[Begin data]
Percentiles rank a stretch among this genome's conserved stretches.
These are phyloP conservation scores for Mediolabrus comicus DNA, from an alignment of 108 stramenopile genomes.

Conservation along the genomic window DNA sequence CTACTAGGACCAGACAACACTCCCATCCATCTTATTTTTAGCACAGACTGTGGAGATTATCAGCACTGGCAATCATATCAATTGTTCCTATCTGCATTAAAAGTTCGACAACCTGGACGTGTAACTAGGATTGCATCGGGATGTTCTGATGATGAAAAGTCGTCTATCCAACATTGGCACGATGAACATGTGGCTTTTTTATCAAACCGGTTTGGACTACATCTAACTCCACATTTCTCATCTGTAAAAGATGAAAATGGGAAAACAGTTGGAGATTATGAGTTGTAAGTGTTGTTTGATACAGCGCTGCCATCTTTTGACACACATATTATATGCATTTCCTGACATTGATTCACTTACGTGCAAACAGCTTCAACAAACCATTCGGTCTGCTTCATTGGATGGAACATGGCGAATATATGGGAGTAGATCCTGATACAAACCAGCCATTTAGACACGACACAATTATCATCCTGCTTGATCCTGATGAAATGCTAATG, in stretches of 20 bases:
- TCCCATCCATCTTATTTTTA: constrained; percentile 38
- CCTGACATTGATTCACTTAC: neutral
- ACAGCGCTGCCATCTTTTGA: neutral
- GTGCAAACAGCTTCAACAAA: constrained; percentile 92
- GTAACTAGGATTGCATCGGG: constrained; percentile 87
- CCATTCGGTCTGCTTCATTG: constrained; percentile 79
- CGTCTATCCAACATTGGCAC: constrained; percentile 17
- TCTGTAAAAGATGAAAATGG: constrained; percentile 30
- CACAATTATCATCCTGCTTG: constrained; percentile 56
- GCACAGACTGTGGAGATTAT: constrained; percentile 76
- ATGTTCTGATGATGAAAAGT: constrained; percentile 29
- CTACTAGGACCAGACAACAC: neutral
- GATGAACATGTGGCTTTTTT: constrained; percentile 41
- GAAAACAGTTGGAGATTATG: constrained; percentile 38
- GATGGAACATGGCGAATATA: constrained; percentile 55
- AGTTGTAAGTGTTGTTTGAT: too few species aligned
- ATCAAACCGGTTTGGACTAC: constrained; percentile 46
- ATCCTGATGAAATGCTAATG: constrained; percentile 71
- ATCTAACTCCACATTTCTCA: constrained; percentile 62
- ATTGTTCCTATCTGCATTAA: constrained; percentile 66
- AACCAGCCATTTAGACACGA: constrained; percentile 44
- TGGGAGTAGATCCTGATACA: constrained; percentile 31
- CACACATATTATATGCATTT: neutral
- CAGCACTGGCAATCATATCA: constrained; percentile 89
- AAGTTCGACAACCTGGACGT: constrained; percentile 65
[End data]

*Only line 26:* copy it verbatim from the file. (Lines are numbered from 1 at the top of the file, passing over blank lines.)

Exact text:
- CACACATATTATATGCATTT: neutral